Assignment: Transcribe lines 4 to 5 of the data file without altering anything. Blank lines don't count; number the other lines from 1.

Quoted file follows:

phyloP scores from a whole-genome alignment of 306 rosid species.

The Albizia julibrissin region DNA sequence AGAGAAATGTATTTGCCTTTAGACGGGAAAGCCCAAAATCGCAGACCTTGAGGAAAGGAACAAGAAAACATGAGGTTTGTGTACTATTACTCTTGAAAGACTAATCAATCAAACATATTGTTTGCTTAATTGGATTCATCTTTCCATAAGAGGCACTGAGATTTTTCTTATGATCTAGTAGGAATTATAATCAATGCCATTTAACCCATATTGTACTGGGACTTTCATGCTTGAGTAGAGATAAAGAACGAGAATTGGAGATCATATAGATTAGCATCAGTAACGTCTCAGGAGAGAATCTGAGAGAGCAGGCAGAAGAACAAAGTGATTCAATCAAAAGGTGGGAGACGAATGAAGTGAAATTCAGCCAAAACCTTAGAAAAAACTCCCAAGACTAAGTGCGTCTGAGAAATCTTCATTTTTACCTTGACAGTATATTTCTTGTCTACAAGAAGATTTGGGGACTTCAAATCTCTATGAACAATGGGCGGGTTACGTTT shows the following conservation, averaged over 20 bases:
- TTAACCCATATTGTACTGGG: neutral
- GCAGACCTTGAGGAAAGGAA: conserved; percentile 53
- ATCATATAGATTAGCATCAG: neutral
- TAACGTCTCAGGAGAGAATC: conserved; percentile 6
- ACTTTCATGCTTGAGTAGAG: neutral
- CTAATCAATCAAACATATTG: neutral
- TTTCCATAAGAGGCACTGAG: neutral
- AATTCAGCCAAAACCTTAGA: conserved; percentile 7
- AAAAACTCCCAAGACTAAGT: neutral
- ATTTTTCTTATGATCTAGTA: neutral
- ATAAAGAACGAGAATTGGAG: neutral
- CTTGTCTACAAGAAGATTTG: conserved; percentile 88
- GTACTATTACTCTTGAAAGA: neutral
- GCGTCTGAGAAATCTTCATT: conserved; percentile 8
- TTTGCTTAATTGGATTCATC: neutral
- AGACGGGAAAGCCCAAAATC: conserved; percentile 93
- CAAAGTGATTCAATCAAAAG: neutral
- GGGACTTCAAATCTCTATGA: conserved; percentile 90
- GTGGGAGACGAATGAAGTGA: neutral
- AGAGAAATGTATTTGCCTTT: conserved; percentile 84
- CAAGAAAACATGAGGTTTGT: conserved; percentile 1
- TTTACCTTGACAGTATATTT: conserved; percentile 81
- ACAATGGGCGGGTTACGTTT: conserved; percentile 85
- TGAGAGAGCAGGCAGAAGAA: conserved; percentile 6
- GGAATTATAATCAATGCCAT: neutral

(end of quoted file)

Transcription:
- GCAGACCTTGAGGAAAGGAA: conserved; percentile 53
- ATCATATAGATTAGCATCAG: neutral